I enjoy skimming Daily Kos. The site is concerned with electing "more and better Democrats." There are certainly policy discussions that go on, and lots of petitioning readers to email/call/write their representatives on particular issues. The site is definitely on the progressive side of things.

The amusing/annoying thing about the site, possibly related to the primary goal, is a tendency to shout down those who get so fed up that they vent the possibility or even reality of not voting for some (often Obama) Democrat (see parts of this thread). Lots of commenters try and pass off the progressive failings of the present administration and Congress as not their fault. As though Obama's continued mediocrity could be entirely blamed on the Senate, or that the ineffectual "big legislation" that has been passed has been some praiseworthy progressive victory.

Republicans are, in my opinion, worse than Democrats. But they are more effective at getting their legislation passed. Hell, we got GOP health care without a single GOP vote (on final passage)! Now that is some impressive legislating!

By contrast what fucking good does voting for Democrats accomplish? Doubling down on Afghanistan (Way to go Bush...I mean Obama!). Continued indefinite detention at Gitmo along with no prosecution of torture (Congrats on getting your way Cheney...thanks to Obama!). More and better chasing after government whistle blowers (can't have people finding out about laws being broken or failures of the government/military now can we?). And a brand new assassination of Americans abroad program (who wouldn't be excited?!?). And those are the things that Obama is in no way shape or form constrained by Congress on, with the assassination program being a bright and shiny Obama original!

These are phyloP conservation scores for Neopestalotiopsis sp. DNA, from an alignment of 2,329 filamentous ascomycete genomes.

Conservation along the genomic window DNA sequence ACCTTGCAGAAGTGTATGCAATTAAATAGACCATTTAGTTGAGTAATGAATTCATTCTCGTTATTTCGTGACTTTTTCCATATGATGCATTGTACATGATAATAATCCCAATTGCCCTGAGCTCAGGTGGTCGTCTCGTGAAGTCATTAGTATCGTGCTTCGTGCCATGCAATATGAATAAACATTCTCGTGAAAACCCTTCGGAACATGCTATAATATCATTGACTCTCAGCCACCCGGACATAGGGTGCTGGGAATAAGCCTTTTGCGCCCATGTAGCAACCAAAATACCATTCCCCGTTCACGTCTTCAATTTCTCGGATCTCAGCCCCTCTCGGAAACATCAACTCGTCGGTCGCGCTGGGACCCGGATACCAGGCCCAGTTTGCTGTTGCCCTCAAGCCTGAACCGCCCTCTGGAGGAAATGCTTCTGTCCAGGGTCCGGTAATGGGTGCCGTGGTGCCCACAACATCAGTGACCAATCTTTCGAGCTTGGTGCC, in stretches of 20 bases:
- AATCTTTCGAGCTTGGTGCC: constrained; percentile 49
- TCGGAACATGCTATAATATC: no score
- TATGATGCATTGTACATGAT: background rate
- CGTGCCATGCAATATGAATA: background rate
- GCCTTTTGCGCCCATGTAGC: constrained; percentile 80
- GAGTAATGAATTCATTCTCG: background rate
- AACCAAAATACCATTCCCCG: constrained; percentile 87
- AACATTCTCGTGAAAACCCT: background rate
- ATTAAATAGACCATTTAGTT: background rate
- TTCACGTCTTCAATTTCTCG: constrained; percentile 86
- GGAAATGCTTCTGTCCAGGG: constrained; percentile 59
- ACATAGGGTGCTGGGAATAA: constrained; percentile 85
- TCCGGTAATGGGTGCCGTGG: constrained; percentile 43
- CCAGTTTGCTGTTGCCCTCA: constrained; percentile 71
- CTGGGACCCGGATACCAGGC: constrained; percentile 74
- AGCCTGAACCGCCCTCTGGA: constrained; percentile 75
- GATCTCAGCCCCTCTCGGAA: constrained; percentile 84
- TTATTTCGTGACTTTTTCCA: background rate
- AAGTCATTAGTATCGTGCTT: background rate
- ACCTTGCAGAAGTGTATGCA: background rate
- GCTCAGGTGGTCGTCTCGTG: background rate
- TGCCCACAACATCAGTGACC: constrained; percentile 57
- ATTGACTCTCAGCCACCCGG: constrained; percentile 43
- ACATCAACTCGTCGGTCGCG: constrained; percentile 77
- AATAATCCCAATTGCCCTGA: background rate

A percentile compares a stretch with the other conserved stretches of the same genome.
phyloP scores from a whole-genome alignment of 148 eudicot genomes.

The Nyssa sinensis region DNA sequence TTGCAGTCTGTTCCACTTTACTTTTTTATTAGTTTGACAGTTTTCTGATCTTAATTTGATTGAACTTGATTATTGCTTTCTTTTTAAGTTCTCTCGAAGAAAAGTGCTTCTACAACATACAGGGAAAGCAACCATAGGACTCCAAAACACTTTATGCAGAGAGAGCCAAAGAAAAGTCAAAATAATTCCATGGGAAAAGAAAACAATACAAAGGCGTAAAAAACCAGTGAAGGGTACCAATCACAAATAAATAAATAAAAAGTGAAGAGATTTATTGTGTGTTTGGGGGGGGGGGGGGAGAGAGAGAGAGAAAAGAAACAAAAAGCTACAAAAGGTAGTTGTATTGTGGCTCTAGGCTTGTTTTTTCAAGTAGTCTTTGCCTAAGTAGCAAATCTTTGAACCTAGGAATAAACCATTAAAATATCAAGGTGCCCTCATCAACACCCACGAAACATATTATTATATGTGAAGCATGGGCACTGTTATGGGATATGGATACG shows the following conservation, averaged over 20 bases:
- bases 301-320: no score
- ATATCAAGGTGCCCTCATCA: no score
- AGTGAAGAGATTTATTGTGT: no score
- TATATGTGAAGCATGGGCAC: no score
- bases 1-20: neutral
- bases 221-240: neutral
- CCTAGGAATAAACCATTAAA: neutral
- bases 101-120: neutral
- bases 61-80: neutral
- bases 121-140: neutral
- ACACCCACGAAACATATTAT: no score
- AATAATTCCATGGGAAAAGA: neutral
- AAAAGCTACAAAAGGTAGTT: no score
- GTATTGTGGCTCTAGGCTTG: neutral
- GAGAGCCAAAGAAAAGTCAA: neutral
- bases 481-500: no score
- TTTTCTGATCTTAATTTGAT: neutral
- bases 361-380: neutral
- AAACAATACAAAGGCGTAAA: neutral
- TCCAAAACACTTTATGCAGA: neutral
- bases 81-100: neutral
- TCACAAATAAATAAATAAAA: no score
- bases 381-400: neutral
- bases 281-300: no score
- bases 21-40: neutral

To the folks at Kos who believe that Republicans would be so much worse I say: "Yea? So?"

What I do not understand is that Democrats (including Obama), if they want to retain power and be reelected, need to be viewed as capable of doing something. Republicans may stand on a platform that I disagree with, but even I, at this point, would prefer a government that does something over nothing. Good or bad, right or wrong. I am not the arbiter of that which would be best for this nation. The GOP is at least willing to enact their agenda. The Democrats do not provide any substantial counter to that right now. To me, it seems that only Republicans are willing to try.

I'm not likely to vote for them, and I don't like their policy, but if the GOP wins back the House this fall, it will be because voters like me don't see much point in giving Democrats "power". When my option is to vote the lesser of two evils, I see nothing wrong with voting "Present." Democrats--including Obama--should be aware that they lose more than they gain by being weak and ineffectual.

Tuesday, August 03, 2010

Want to Reduce Spending?

I say eliminate the Senate. I know, I know, it would put 100 Senators plus the thousands of staffers out of work, but in Senate salary alone it's a savings of $20 million annually! It isn't like they are terribly useful.